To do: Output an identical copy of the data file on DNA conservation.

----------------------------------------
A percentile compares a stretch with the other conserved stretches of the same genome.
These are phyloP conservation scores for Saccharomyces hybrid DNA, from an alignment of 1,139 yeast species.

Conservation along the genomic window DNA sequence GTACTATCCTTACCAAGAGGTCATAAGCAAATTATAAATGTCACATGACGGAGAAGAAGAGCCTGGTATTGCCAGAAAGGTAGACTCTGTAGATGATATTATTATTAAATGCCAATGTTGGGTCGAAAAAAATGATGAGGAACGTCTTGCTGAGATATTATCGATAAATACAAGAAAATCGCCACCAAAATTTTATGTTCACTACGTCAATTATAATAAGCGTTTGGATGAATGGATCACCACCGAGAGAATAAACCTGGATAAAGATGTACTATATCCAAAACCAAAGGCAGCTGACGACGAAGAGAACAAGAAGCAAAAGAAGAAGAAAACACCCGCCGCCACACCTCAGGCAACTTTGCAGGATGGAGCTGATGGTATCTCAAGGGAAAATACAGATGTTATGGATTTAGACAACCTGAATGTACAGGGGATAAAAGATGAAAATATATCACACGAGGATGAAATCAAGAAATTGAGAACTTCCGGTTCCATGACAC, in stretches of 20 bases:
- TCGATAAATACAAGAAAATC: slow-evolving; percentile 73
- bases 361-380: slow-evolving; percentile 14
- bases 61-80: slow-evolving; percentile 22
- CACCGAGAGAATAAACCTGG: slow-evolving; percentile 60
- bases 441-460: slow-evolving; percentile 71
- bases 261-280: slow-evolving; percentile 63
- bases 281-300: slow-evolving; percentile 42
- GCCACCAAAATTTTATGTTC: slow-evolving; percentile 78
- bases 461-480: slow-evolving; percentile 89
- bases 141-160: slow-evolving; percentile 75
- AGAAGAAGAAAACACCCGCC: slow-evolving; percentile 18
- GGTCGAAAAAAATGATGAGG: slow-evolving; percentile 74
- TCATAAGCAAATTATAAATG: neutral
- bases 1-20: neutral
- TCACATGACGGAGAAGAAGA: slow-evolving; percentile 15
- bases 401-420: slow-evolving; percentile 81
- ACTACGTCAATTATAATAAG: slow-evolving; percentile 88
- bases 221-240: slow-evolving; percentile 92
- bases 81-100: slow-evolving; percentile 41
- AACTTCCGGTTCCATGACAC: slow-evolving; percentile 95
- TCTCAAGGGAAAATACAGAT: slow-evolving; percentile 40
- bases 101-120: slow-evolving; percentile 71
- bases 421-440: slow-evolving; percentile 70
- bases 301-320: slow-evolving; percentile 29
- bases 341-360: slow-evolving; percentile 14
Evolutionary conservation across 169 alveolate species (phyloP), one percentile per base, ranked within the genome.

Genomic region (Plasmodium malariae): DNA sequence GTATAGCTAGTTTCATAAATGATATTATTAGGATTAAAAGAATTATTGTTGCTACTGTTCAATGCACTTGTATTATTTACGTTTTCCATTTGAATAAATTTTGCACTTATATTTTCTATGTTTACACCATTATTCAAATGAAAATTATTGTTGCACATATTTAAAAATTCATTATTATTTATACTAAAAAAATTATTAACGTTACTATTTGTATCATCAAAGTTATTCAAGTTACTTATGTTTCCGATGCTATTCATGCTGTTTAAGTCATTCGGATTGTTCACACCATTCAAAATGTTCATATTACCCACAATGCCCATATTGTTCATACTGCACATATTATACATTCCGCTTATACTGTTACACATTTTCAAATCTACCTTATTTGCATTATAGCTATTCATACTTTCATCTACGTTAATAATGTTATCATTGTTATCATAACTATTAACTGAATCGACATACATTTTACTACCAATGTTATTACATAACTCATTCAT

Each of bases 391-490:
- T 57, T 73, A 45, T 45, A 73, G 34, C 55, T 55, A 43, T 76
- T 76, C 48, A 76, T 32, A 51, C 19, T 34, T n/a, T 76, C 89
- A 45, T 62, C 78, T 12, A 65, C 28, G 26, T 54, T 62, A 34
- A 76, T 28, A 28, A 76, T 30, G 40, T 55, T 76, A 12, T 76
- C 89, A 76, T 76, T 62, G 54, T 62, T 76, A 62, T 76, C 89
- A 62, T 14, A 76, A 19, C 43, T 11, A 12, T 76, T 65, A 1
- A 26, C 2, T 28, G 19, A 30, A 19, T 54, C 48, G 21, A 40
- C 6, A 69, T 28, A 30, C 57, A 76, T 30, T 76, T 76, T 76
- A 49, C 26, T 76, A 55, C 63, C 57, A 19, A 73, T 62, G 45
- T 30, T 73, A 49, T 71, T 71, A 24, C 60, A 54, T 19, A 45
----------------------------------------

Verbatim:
A percentile compares a stretch with the other conserved stretches of the same genome.
These are phyloP conservation scores for Saccharomyces hybrid DNA, from an alignment of 1,139 yeast species.

Conservation along the genomic window DNA sequence GTACTATCCTTACCAAGAGGTCATAAGCAAATTATAAATGTCACATGACGGAGAAGAAGAGCCTGGTATTGCCAGAAAGGTAGACTCTGTAGATGATATTATTATTAAATGCCAATGTTGGGTCGAAAAAAATGATGAGGAACGTCTTGCTGAGATATTATCGATAAATACAAGAAAATCGCCACCAAAATTTTATGTTCACTACGTCAATTATAATAAGCGTTTGGATGAATGGATCACCACCGAGAGAATAAACCTGGATAAAGATGTACTATATCCAAAACCAAAGGCAGCTGACGACGAAGAGAACAAGAAGCAAAAGAAGAAGAAAACACCCGCCGCCACACCTCAGGCAACTTTGCAGGATGGAGCTGATGGTATCTCAAGGGAAAATACAGATGTTATGGATTTAGACAACCTGAATGTACAGGGGATAAAAGATGAAAATATATCACACGAGGATGAAATCAAGAAATTGAGAACTTCCGGTTCCATGACAC, in stretches of 20 bases:
- TCGATAAATACAAGAAAATC: slow-evolving; percentile 73
- bases 361-380: slow-evolving; percentile 14
- bases 61-80: slow-evolving; percentile 22
- CACCGAGAGAATAAACCTGG: slow-evolving; percentile 60
- bases 441-460: slow-evolving; percentile 71
- bases 261-280: slow-evolving; percentile 63
- bases 281-300: slow-evolving; percentile 42
- GCCACCAAAATTTTATGTTC: slow-evolving; percentile 78
- bases 461-480: slow-evolving; percentile 89
- bases 141-160: slow-evolving; percentile 75
- AGAAGAAGAAAACACCCGCC: slow-evolving; percentile 18
- GGTCGAAAAAAATGATGAGG: slow-evolving; percentile 74
- TCATAAGCAAATTATAAATG: neutral
- bases 1-20: neutral
- TCACATGACGGAGAAGAAGA: slow-evolving; percentile 15
- bases 401-420: slow-evolving; percentile 81
- ACTACGTCAATTATAATAAG: slow-evolving; percentile 88
- bases 221-240: slow-evolving; percentile 92
- bases 81-100: slow-evolving; percentile 41
- AACTTCCGGTTCCATGACAC: slow-evolving; percentile 95
- TCTCAAGGGAAAATACAGAT: slow-evolving; percentile 40
- bases 101-120: slow-evolving; percentile 71
- bases 421-440: slow-evolving; percentile 70
- bases 301-320: slow-evolving; percentile 29
- bases 341-360: slow-evolving; percentile 14
Evolutionary conservation across 169 alveolate species (phyloP), one percentile per base, ranked within the genome.

Genomic region (Plasmodium malariae): DNA sequence GTATAGCTAGTTTCATAAATGATATTATTAGGATTAAAAGAATTATTGTTGCTACTGTTCAATGCACTTGTATTATTTACGTTTTCCATTTGAATAAATTTTGCACTTATATTTTCTATGTTTACACCATTATTCAAATGAAAATTATTGTTGCACATATTTAAAAATTCATTATTATTTATACTAAAAAAATTATTAACGTTACTATTTGTATCATCAAAGTTATTCAAGTTACTTATGTTTCCGATGCTATTCATGCTGTTTAAGTCATTCGGATTGTTCACACCATTCAAAATGTTCATATTACCCACAATGCCCATATTGTTCATACTGCACATATTATACATTCCGCTTATACTGTTACACATTTTCAAATCTACCTTATTTGCATTATAGCTATTCATACTTTCATCTACGTTAATAATGTTATCATTGTTATCATAACTATTAACTGAATCGACATACATTTTACTACCAATGTTATTACATAACTCATTCAT

Each of bases 391-490:
- T 57, T 73, A 45, T 45, A 73, G 34, C 55, T 55, A 43, T 76
- T 76, C 48, A 76, T 32, A 51, C 19, T 34, T n/a, T 76, C 89
- A 45, T 62, C 78, T 12, A 65, C 28, G 26, T 54, T 62, A 34
- A 76, T 28, A 28, A 76, T 30, G 40, T 55, T 76, A 12, T 76
- C 89, A 76, T 76, T 62, G 54, T 62, T 76, A 62, T 76, C 89
- A 62, T 14, A 76, A 19, C 43, T 11, A 12, T 76, T 65, A 1
- A 26, C 2, T 28, G 19, A 30, A 19, T 54, C 48, G 21, A 40
- C 6, A 69, T 28, A 30, C 57, A 76, T 30, T 76, T 76, T 76
- A 49, C 26, T 76, A 55, C 63, C 57, A 19, A 73, T 62, G 45
- T 30, T 73, A 49, T 71, T 71, A 24, C 60, A 54, T 19, A 45